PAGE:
...doesn't this ship have sails? I'm pretty sure this ship has sails, on account of we've seen them many times. So you're just forcing them to do hard manual labor for the hell of it. Well...I suppose that is a piratical thing to do, it's just we never really saw these guys do anything like that before. WHATEVER.

You wanted me to write this and I wrote it! In future, you will be careful what you wish for!

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8 Comments:

Blogger Pan Miluś said...

Wow... It truly say's something about the time this was made when the writers not only can't have a girl go on a adventure but he has to spell it out like that and not realize it makes the hero sound like a dick. Makes me flashback to "Justice society of America" DC comics where Wonder Woman was part of the team but was pretty much reduced to being the team secretary and never could join on the actual adventure always staying behind to wish other luck. It's very weird in retrospect as it looks so obviously sexist to the point it feels provocative but it's just the "at the time" mentality.

It was already strange in the movie where Peter thinks less of Wendy for being a girl but he is ok with Tinker Bell as his sidekick... Than again she is super devoted to him.


It's interesting that you already covered stories by both the writer and the artists as I was sure this one is by someone obscure you haven't covered before. I shouldn't be that shock in retrospect but here I am.


And yes - having "Pan" be part of your name indeed grands you the darkest trade of the Greek god in question... Why do you ask?

October 14, 2020 at 4:59 AM  
Blogger Achille Talon said...

Heh. Apologies for being partially responsible for you having had to endure this! But I insist that in the in-universe timeline this is Yellow Beak's origin story, taking place before the Dwarfs and Duck stories. So it's not that his standards drop — they raise themselves steadily, instead! And it also makes the "I'm going to go enjoy the Seven Seas" line make more sense: it's Yellow Beak deciding to stop living in Neverland and start sailing the real seven seas.

(I don't know to what extent you were joking, but although this is increasingly absent in the sanitized Disney version, J.M. Barrie's Peter Pan is very much named for, and a kind of child-themed avatar of, the Greek god. Peter and Wendy is really a rather interesting book and you shouldn't let your aversity to the Disney interpretation prevent you from giving it a fair read someday. Note for example that in a wonderfully whimsical bit of imagery, the book's Peter is by no means a gangly teenager: there is every implicaton, as I recall, that he's physically a toddler. He's very much a foster-childe of the fey, with all the alluring-but-slightly-offputting weirdness that comes with it.)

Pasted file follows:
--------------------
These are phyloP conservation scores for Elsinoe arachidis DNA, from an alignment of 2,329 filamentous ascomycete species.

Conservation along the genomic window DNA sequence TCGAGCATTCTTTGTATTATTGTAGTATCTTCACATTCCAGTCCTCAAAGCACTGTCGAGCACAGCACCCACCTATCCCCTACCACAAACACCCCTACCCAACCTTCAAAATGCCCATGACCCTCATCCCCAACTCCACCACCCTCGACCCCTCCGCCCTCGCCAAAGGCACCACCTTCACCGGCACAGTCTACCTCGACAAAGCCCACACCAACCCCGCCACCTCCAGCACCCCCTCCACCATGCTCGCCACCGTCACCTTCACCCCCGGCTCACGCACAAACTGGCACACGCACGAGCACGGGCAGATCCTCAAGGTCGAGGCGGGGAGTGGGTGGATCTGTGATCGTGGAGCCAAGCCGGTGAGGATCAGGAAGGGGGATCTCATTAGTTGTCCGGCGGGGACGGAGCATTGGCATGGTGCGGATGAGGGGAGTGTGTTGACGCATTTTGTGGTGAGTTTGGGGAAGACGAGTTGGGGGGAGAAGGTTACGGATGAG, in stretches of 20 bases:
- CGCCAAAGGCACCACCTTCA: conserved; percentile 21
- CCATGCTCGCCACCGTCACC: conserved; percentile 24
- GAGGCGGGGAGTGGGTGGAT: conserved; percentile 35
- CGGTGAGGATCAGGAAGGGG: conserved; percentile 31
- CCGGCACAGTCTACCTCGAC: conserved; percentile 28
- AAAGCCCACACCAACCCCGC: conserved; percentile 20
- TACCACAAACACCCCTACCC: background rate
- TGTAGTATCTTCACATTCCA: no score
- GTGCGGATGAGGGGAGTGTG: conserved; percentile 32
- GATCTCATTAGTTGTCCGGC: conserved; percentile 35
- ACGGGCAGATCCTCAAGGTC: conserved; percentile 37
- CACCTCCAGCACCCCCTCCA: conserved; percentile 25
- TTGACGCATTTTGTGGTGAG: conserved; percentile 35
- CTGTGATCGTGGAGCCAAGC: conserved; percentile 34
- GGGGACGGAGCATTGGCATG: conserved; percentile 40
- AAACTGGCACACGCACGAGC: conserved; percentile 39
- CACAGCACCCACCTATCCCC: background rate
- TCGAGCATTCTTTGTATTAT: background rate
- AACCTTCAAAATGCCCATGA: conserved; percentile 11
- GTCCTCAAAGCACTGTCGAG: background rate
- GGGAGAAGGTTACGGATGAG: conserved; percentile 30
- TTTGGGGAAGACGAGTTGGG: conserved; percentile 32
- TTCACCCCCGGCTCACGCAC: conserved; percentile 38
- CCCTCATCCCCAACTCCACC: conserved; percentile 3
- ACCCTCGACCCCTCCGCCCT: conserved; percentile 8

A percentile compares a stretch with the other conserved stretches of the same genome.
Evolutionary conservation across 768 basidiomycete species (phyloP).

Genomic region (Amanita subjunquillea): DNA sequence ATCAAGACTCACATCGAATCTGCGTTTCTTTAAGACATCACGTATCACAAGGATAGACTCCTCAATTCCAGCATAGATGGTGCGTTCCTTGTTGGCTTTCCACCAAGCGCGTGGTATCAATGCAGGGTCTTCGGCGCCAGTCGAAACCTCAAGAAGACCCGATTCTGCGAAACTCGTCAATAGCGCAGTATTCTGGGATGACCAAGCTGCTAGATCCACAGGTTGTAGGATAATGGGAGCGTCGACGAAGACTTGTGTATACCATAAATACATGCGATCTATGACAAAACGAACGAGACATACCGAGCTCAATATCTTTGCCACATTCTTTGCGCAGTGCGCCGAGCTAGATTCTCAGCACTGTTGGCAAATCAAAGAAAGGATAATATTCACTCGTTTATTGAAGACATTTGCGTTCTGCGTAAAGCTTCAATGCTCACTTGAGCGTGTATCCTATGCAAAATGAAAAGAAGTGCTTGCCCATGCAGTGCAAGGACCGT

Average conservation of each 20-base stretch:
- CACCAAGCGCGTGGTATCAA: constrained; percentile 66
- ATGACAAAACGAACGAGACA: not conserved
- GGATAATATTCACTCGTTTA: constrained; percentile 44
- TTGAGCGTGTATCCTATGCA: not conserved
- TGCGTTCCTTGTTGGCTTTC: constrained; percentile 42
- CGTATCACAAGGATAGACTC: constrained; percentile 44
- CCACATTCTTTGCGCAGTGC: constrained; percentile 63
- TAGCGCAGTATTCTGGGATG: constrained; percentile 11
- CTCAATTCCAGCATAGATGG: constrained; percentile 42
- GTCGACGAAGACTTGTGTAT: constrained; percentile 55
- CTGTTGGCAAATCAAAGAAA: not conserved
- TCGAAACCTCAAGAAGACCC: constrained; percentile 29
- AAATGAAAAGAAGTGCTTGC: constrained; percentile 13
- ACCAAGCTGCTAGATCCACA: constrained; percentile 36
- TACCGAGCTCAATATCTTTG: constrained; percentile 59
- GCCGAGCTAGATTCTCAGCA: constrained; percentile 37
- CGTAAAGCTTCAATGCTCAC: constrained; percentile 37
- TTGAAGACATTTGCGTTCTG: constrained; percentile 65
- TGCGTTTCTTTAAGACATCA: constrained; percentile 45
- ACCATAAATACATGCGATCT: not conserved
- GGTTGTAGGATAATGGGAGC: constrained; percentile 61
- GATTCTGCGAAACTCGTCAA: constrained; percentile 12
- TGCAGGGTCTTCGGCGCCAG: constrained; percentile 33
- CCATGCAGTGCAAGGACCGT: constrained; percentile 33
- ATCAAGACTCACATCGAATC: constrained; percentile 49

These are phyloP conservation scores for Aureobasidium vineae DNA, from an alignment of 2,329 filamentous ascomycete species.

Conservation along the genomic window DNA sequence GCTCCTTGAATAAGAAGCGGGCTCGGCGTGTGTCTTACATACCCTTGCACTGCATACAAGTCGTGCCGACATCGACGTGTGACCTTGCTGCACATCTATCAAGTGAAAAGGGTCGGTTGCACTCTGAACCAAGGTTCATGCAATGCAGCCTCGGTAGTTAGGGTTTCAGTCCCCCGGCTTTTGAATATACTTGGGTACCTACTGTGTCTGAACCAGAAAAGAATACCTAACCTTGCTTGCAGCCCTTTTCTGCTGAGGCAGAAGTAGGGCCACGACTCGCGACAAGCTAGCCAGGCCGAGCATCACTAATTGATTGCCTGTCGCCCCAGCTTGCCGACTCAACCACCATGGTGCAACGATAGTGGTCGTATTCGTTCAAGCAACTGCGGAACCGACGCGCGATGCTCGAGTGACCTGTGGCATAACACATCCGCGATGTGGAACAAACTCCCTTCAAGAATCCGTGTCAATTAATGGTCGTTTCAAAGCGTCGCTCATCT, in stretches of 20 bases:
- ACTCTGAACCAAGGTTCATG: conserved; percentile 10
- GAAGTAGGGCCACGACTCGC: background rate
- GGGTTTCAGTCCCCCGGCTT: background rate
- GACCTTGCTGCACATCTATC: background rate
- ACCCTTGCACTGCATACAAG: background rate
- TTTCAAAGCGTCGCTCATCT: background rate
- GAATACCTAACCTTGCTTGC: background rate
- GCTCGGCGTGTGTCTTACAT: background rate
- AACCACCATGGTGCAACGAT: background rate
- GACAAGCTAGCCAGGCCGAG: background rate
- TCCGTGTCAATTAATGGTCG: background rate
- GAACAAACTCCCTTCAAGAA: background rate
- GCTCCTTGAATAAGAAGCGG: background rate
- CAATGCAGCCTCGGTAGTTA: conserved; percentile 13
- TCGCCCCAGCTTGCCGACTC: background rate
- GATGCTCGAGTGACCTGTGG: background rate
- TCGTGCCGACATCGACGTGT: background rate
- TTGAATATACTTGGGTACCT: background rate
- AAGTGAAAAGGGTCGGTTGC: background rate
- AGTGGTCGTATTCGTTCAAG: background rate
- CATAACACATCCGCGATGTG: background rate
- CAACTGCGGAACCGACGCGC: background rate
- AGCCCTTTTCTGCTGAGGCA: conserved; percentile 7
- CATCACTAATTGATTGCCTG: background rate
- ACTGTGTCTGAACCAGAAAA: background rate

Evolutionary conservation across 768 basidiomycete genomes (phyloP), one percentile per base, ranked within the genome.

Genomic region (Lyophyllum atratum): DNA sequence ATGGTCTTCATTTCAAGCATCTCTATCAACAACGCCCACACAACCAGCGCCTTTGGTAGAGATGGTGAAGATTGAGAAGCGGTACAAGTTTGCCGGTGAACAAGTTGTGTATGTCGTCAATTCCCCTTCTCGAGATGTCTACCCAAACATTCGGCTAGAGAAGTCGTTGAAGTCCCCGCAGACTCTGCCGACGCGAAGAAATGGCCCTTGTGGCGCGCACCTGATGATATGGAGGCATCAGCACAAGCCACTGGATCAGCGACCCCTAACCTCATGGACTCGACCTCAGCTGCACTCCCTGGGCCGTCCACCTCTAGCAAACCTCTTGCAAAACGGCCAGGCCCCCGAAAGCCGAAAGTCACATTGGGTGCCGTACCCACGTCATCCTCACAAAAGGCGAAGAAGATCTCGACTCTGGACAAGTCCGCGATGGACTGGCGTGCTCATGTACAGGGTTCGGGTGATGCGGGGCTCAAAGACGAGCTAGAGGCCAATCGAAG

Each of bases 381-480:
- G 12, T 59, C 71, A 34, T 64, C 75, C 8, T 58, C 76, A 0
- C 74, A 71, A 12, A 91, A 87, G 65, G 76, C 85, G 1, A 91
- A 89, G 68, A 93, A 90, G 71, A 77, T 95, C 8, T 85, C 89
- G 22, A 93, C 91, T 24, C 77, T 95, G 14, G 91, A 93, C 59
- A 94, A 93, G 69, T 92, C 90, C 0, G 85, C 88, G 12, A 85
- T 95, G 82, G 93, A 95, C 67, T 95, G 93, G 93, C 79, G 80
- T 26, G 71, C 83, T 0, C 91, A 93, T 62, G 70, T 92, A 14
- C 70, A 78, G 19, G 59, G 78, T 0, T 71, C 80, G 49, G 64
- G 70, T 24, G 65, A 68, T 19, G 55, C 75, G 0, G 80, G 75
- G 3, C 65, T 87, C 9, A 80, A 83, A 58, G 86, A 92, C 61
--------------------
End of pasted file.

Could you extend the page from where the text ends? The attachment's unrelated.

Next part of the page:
October 14, 2020 at 5:53 AM  
Anonymous Elaine said...

...also, slumgullion comes in cans?

Weird the things that strike me in this story where nothing much is worth noticing. Another thing: the quotation marks around the original name of the ship. Pretty sure that putting quotation marks around a ship's name on the ship itself is not a thing. I rather suspect that the directions to the artist/letterer were:

Put the name "SKULL 'N' BONES" on the bow.

October 14, 2020 at 10:34 AM  
Anonymous Loke said...

Elaine, I figured she was just using canned meat/vegetables to make the slumgullion (which google tells me is just any sort of generic meat/vegetable stew).

October 14, 2020 at 11:27 AM  
Blogger Adamant said...

That bit with the cannon really feels like Connell had written the story, realized it made no sense Hook and Smee didn't just blast the kids as they escaped on their raft, and quickly threw in that bit as a half-assed explanation for the plothole.

October 14, 2020 at 11:58 AM  
Blogger GeoX, who is here to stay, like it or not. said...

As much as I hate to give Connell a break on anything--he wrote a lot of those horrible Christmas stories that I despise--the part about not wanting to waste powder is also in DDFPG. The noise-sensitivity bit is a Connell original, however!

I also assumed that the can Wendy's opening just contained one of the ingredients for slumgullion.

October 14, 2020 at 1:11 PM  
Blogger Adamant said...

Huh, guess it's been a while since I read the original.

October 14, 2020 at 4:08 PM  
Anonymous scarecrow33 said...

When I read this as a kid, I figured since Wendy didn't ask what slumgullion was, she probably took a can of whatever was available and called it that. Even if she did know, the odds of having the exact meal item requested in a rented vacation cottage would be pretty slim. If I thought about this much at all, I probably guessed that whatever dish she set before Yellow Beak, they would both agree that it was slumgullion, whether it really was or not. As the whole scene, and in fact the whole story, has an air of play-acting about it.

If you want to hear it mentioned in a live-action movie, the old black and white classic film "It Happened on 5th Avenue" features a scene in which the preparation of a good dish of slumgullion is treated as a special art.

October 18, 2020 at 9:22 PM